Perth, 23rd February 2010

We are of course well familiar with the color rendering index (CRI) for traditional white light sources like halogen, metal halide or fluorescent. But when it comes to the CRI for white LED’s we are still much in unchartered waters it seems. Note there is a difference between white created by RGB LED and the so called phosphor coated white LED’s

As we are studying the white LED’s for application in our projects Iam trying to understand what actually is the “state of the art” in regards to white LED’s. It is obvious that all the rosy talk about life time, performance and colour characteristics were a bit over-optimistic to say the least. Now most manufacturers are in damage control and start to issue more “reliable” information about the LED performances.  From the manufacturers information I find that from the commercially available white LEDs the CRI is somewhere between 70 and 90. Contrary to RGB LED’s creating white with a CRI of only between 25 to 70 or thereabouts.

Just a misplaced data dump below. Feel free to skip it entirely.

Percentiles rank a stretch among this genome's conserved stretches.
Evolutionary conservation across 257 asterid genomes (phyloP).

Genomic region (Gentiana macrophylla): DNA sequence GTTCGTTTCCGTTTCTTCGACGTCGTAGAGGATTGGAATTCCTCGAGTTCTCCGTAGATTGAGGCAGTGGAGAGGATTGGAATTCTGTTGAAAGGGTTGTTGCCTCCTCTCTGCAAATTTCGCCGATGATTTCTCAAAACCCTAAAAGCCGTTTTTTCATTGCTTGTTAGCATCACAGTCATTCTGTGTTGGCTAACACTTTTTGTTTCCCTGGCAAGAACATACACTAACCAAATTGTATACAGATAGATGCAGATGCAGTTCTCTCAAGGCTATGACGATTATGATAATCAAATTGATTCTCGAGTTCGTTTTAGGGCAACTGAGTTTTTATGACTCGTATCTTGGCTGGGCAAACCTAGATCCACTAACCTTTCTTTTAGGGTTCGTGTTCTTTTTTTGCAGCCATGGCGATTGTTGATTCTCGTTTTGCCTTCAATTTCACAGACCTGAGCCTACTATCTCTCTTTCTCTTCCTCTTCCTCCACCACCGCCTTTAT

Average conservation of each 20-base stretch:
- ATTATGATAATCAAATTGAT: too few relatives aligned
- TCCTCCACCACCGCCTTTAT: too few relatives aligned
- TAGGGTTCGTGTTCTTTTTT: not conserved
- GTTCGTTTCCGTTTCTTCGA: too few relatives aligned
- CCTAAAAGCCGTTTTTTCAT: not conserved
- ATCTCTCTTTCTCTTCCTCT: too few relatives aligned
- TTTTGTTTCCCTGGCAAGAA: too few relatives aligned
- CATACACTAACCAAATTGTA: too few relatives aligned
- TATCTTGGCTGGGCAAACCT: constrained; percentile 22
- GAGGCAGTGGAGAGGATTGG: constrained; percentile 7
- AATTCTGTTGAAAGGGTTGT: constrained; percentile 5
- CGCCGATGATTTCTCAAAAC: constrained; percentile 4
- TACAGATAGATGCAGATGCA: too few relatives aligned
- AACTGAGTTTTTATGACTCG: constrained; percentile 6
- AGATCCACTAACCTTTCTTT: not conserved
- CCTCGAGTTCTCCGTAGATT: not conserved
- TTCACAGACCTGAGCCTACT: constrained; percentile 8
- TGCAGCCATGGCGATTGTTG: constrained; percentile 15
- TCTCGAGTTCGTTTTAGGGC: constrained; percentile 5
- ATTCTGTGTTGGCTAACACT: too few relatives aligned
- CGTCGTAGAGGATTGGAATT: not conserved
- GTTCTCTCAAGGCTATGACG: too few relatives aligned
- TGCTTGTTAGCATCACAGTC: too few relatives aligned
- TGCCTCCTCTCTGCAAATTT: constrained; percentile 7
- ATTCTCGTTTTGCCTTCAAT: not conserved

Though dated 2007, a report prepared by the CIE’s technical committee investigating the color rendering of white LED light sources, concluded, and I quote: “the CRI is generally not applicable to predict the colour rendering rank order of a set of light sources when white LED light sources are involved in this set.”  The academic studies and visual appraisal experiments with observers showed there was a poor correlation between the rankings by observation and the calculated values.

I understand that the CIE and probably other lighting researchers are investigating this issue with the aim to come up with a new system to replace eventually the current CRI. While still useful for traditional light sources it is obvious we should be mindful when using the CRI for white LED light sources.

23. February 2010 by Martin Klaasen
Categories: lighting standards | Leave a comment

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